First of all, it is the standard to which Licona and supporters refer when they claim his view is consistent with inerrancy.  After all, Licona is listed as a member of the ETS which has adopted the ICBI statement as a guide to understanding inerrancy.  So, he is being judged by his own standard.


Second, it has been well established that the total inerrancy view expressed by  the ICBI has been the historic view held by the great church teachers down through the centuries (see John Hannah, Inerrancy and the Church; John Woodbridge, Biblical Authority: The Roger/McKim Proposal).


Third, ETS is the largest conservative scholarly society in the world (with some 4000 members).  Hence, it statement on inerrancy carries more weight than any private opinions on the matter, even among some of its members.

Fourth, since the ETS statement is short, its members decided to accepted the ICBI statement on inerrancy as a guide to its meaning in 2003 by an overwhelming 80% vote.


Fifth, the ICBI statement has been the standard view on the topic among American evangelicals for the last generation.  Hence, there is no need to reject it now, particularly for “a new historical approach” that is contrary to the historical-grammatical approach which has been at the basis of orthodoxy down through the centuries.


So, in view of the foregoing evidence, the burden of proof  falls on any individual who pit their private view of inerrancy against the historic view down through the centuries, as is expressed in the ICBI statements on the issue.  And, as we have shown, Licona position clearly contradict what the ETS (to which he belongs) and ICBI framers meant by inerrancy.


Objection Two: Matthew 27 is the Only Reference to this Event


It is objected that since the resurrection of the saints in Matthew 27 is based on a single text, its historicity is in doubt.   However, from an evangelical view of Scripture (which Licona claims to hold), this is a clearly an unjustified assertion.  How many times does an inspired record have to mention an event for it to be true?  Many historical events in the Gospels are mentioned only once, including Jesus talking to the woman at the Well (Jn. 4) and his speaking to Nicodemus (in Jn. 3) in which He used the famous words, “Truly, truly, I say to you, unless one is born again he cannot see the kingdom of God” (Jn. 3:3).  Also, the encounter with the Rich Young Ruler and the story about Zaccheaus are only mentioned once (Lk. 19), as are numerous other things.  Further, as noted above, there are some aspect of this story (namely, the death and resurrection of Jesus and even the renting of the temple veil which is confirmed by both Mark  (15:38) and Luke (23:45).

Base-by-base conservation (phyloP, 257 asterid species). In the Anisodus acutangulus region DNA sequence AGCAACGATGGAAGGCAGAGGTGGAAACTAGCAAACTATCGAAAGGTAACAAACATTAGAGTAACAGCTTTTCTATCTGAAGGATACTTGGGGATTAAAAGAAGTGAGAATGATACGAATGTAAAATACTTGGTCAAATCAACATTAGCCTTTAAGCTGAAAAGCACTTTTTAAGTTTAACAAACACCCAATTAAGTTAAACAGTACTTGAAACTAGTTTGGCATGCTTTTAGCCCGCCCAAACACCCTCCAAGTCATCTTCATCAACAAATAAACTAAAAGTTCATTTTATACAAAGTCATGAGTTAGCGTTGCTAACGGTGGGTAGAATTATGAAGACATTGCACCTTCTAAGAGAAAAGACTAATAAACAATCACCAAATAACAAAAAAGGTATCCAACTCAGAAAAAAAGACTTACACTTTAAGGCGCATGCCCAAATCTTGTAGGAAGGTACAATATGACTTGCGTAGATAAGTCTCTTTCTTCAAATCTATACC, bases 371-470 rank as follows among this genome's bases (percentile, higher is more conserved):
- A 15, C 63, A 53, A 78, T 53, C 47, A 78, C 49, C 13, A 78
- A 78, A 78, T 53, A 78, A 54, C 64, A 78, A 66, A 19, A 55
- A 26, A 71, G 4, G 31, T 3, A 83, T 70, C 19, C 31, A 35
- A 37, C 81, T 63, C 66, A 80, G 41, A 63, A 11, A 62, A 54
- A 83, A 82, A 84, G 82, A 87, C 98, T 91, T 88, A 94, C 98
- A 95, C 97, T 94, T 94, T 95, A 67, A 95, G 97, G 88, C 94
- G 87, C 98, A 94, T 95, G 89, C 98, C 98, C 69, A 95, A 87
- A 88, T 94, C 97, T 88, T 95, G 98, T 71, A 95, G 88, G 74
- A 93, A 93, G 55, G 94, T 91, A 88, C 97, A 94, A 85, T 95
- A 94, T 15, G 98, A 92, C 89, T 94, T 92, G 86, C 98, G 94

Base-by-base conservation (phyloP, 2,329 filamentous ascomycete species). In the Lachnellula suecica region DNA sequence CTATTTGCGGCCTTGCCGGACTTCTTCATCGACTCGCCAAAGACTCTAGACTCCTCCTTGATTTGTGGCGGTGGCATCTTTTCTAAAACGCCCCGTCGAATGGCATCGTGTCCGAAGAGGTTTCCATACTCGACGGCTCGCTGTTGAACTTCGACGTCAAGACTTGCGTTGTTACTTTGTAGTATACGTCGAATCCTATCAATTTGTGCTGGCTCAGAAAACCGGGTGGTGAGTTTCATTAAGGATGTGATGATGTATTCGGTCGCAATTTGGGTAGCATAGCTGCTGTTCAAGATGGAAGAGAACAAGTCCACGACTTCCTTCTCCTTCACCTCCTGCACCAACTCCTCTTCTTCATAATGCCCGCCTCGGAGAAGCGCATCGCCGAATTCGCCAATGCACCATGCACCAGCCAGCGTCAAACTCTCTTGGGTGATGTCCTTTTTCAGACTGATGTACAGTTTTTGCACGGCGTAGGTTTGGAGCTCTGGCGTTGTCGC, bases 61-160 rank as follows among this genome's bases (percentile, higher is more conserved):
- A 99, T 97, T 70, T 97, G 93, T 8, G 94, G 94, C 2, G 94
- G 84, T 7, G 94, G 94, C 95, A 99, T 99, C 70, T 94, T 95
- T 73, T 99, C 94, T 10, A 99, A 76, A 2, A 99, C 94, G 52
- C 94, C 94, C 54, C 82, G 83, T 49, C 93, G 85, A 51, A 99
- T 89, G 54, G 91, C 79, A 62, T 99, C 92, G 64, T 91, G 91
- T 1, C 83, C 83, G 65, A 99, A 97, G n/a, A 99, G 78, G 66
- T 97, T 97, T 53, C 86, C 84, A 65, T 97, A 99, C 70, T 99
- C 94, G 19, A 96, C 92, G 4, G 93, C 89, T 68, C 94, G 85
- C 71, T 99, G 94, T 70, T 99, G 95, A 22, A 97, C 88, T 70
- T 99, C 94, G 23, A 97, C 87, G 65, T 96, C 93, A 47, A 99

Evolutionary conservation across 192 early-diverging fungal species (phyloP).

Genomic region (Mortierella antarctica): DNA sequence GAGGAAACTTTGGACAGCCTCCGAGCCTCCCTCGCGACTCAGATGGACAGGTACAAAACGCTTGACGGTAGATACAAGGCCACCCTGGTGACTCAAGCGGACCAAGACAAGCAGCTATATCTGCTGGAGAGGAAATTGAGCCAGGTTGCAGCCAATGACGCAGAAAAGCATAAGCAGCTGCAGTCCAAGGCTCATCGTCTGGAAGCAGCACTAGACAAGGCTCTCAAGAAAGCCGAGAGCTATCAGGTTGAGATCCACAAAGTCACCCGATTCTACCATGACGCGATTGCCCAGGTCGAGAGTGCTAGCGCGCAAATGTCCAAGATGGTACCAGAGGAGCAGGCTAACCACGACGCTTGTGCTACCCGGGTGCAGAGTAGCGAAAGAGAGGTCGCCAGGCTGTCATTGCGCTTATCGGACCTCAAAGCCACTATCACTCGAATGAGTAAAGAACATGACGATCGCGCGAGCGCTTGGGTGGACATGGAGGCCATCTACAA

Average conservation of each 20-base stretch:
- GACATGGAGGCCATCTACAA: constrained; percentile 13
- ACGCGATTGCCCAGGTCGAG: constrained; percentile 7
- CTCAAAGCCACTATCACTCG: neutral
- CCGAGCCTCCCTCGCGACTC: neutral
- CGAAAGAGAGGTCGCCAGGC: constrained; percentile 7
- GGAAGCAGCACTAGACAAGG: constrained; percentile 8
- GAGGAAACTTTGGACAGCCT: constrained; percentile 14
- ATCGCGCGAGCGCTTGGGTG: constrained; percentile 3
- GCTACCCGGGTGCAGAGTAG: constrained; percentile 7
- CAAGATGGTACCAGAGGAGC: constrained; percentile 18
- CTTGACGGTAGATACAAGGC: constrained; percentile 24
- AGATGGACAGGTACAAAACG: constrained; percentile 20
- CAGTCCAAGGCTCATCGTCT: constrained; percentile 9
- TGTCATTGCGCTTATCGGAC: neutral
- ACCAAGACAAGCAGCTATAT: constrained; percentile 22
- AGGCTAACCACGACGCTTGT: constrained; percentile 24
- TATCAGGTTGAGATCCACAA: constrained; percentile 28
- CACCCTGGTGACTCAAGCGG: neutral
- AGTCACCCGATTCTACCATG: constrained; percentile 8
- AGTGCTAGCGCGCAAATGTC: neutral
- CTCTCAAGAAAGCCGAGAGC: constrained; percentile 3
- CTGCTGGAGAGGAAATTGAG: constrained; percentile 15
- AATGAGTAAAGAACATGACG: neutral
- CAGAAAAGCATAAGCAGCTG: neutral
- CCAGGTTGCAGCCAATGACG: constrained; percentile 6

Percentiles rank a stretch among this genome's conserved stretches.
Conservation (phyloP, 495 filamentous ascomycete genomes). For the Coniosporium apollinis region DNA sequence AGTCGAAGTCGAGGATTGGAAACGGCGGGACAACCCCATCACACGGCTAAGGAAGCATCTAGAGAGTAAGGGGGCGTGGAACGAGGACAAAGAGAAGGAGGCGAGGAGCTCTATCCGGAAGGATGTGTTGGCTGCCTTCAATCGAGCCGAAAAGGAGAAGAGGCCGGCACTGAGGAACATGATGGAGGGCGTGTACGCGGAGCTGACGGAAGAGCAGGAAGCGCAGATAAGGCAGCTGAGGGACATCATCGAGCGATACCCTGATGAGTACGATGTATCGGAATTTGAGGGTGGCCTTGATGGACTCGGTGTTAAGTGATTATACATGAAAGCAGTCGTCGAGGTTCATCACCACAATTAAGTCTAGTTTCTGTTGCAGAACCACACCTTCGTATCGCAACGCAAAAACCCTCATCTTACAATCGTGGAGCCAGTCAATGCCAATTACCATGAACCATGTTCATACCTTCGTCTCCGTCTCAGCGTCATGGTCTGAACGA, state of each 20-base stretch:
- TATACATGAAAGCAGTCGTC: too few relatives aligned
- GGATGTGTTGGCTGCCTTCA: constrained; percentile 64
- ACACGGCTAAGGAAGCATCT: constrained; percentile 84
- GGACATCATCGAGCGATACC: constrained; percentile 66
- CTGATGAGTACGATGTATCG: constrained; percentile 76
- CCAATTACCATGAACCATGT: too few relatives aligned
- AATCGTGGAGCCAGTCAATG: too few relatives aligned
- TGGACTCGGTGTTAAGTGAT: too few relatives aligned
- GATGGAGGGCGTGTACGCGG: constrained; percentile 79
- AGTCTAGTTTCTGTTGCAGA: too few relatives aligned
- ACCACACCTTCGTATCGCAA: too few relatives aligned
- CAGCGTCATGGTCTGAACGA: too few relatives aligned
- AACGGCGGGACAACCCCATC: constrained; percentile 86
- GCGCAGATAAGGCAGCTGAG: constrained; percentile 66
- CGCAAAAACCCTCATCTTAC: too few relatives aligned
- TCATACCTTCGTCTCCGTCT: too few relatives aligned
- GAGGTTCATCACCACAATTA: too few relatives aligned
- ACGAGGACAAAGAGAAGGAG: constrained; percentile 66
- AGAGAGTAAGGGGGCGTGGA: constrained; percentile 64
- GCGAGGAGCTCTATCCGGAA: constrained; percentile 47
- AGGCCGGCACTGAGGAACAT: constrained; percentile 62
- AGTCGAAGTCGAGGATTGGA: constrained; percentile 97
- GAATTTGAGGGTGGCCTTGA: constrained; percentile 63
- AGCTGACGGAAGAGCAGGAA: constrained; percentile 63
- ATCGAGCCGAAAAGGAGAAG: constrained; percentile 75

Furthermore, many events from the ancient world survive by only one record.  So, by the logic of this objection, we would have to eliminate much of ancient history, to say nothing of much of the Bible!


Objection Three: Open Genealogies Support a Non-Literal View of Matthew 27


Robert Gundry raised this objection when he was asked to resign from ETS in 1983. In short, it is argued that Matthew 1:8 leaves out three generations when it lists Jesus’ ancestry (cf. 1 Chron. 3:11-12).  Hence, it is argued that that there is no reason to take passages like Matthew 27:51-53) as historical.  However, as any student of logic can quickly determine, this conclusion does not follow from the premises. For there is a big difference between abbreviation in a literal genealogy and taking the persons listed in it as non-literal.  Summarization of historical factsand dehistoricizing of themare really different things.  Thus, this objection is based on a false comparison.


Objection  Four: Many Inerrantists take Sections of Prophecy as Non-literal


It is sometimes objected that if some prophetic events can be taken in a non-literal way without denying inerrancy, then why can’t some events in the Gospels (like Matt. 27:52-53) be taken as non-literal and this view still be considered consistent with the doctrine of inerrancy?  Here again, we have a misplaced analogy for several reasons.